A Copywriter’s Blog
Copywriter, not ©er

3 Jews walk into a bar.

Actually, it was significantly more than three, and they were sitting around a table, but “50 Jews gather in the synagogue’s conference hall for the annual Kosher Chinese food Eat and Greet” doesn’t have the same ring to it.

Anyhow, 3 Jews were talking about what they do for a living. It all started because one said “I really wanted to go to that beer tasting event, but I worked 80 hours that week, so it wasn’t happening.” Which is the sort of thing that someone in advertising regularly says, and none of his advertising buddies think twice about it.

“Oh” said The Accountant, “what is it that you do that has you working 80 hours a week?”

“Ah- well, I’m an Advertising Copywriter,” says The Copywriter. And silently he adds: Please get it.

The Accountant gets a funny look on his face “Oh, so you deal with patents and things?”

The Copywriter sighs inwardly.

“No, no,” interrupts The Lawyer “he’s a copywriter. Y’know, like a writer.” The Copywriter nods vigorously while shoveling rice into his mouth.

“So you copyright ads? Like slogans?” asks The Accountant

“Yes.” Wow, that was easy to explain, thinks The Copywriter. They never get it that fast.

“So someone comes up with a slogan, and then you make sure it can’t be taken by someone else?”

The Copywriter fights a sudden urge to smack himself in the forehead. “No, I’m a writer. I write ads. TV commercials, websites, radio scripts, slogans- all that stuff.”

“Yeah,” says The Lawyer, “like Mad Men.”

The Accountant digests this, unlike the Chinese food. “But what are you copying?”

The conversation goes around and around in The Copywriter’s private, profession-themed rendition of “Who’s on First”. It isn’t the first time he’s had to explain this. He’s grateful for The Lawyer, who is helping. And for Mad Men, which has made such discussions significantly shorter. “I’m Don Draper” while at first a confusing statement, has in fact proven much easier to explain then “I’m an Advertising Copywriter”.

The funny thing about all this is that while he’s explaining it, The Copywriter is getting a little embarrassed. The fact is, advertising is one of the coolest jobs in the world, and he doesn’t want to rub it in The Lawyer or The Accountant’s face. There’s no shame in those professions- hell, The Copywriter’s grandfather was an accountant- but come on. This is Don Draper you’re talking to. Sort of.

And so even though he’s gotten everyone on the same page, and they understand that he “writes copy”, but doesn’t “copyright”, The Copywriter is keeping intentionally vague about what it is he does. He doesn’t want to brag. So when The Lawyer asks what brands The Copywriter works on, he half mumbles “couple of beverages” and tries to change the topic.

But it slowly dawns on him that The Lawyer and The Accountant feel sorry for him. They don’t fully understand what he does, but they know 80 hours a week sucks, and they imagine the job must suck. And The Copywriter decides “You know what? Fuck it. I’m talking to a lawyer and an accountant, and I can probably hit a doctor just by tossing a chopstick. I’m damn well going to brag a little about what I do.”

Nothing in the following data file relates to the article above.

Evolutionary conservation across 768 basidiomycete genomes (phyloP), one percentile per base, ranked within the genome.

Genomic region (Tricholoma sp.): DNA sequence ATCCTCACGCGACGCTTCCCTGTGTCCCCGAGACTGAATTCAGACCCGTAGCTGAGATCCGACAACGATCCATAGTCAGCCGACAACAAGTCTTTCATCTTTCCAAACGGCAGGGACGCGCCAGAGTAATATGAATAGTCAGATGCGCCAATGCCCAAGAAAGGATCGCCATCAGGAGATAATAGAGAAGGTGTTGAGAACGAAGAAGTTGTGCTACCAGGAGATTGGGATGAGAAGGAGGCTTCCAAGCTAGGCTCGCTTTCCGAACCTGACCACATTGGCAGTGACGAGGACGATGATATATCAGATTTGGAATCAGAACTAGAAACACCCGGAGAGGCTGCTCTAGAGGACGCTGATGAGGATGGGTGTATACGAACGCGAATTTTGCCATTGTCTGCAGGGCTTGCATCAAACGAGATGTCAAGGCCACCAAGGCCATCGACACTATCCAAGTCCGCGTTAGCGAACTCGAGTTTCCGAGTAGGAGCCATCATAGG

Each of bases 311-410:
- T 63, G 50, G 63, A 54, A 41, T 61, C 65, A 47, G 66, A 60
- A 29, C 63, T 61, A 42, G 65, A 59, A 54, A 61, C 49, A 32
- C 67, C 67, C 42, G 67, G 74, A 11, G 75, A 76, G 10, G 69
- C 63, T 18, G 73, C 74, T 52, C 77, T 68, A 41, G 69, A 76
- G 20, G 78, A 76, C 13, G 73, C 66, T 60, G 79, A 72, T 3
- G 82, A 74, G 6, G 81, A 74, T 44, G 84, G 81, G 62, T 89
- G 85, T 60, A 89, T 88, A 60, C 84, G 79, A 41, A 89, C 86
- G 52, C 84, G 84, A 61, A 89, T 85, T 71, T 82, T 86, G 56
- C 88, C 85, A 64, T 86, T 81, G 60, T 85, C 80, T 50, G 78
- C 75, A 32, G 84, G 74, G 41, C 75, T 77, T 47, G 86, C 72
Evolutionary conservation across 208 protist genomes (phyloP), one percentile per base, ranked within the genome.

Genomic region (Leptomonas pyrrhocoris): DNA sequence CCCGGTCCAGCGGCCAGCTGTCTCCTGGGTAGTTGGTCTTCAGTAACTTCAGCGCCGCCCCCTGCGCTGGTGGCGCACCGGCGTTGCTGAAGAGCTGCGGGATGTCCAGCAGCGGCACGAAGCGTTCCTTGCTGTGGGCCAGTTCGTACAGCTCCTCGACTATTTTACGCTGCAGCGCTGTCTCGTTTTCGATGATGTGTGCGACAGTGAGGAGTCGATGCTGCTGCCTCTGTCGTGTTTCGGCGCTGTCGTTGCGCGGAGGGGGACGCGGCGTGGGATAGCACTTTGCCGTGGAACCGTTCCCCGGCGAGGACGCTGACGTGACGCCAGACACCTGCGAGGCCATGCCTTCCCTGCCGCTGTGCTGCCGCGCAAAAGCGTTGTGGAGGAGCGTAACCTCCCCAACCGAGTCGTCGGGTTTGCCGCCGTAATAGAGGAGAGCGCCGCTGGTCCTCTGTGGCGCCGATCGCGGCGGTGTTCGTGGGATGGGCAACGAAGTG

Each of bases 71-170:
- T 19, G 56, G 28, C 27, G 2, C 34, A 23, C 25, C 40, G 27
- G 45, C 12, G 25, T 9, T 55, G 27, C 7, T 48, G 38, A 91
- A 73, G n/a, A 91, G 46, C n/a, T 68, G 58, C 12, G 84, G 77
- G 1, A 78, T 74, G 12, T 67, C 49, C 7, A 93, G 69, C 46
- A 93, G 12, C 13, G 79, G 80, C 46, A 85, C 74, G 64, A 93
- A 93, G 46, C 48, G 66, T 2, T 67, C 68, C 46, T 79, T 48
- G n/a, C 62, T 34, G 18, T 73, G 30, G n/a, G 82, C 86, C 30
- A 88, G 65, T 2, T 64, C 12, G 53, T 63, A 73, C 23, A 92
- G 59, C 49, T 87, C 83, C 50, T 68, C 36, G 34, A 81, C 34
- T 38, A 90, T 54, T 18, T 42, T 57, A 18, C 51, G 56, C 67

And that’s how The Copywriter ends up explaining that his job is about concepting. And writing. And yes sometimes he stays late. He also wears jeans to work, and takes part in nigh-holy foosball tournaments. And it’s true that Ad Guys tend to drink a lot- yes like Mad Men. And no, The Copywriter doesn’t sleep with a new co-worker each week, but he’s married so you’ll have to ask someone else what the inter-office intercourse numbers are like, he stays out of it. And yes, when he says “concepting” The Copywriter essentially means “sit around and think up awesome shit all day”. And then for good measure The Copywriter goes on to list half a dozen brands he’s worked on in the last year, sitting around and (trying) to think up awesome shit for, all of which are recognized by The Accountant and The Lawyer.

So 3 Jews sit at a table in the synagogue’s conference hall for the annual Kosher Chinese food Eat and Greet. There is silence for a moment, and then The Lawyer says “Wow. Your job sounds pretty cool.” And The Accountant says “Yeah. The only people who drink at my job are alcoholics.”

And The Copywriter feels a little bad, but also a little proud. Because The Lawyer and The Accountant clearly like their jobs, so they’ll be fine. And it’s about time someone knew how awesome it is to be a copywriter. As opposed to a ©er, which honestly sounds like just about the most boring job on the planet, and is not at all what The Copywriter does for a living.

The Copywriter wishes to apologize for writing this entire post in a whacked-out version of the third person, but this is the sort of thing that happens when he posts after reading half a book that has parts of itself written in a whacked-out third person. Plus he hasn’t eaten much today and it seemed like a good idea at the time.

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2 Responses to “Copywriter, not ©er”

  1.   Lev Says:

    If you don’t want people to be confused, “copywriter” sure is a bad name to choose for your profession. Isn’t this the type of thing you guys are supposed to be good at?

  2.   Ben Levy Says:

    Don’t look at me, man. I’m just reporting what it says on my 401k. I would guess that the first person in the advertising field who decided they needed dedicated writers wasn’t one, and we’ve all been cursed with a confusingly redundant job title ever since. I’ve always been partial to “wordsmith” myself.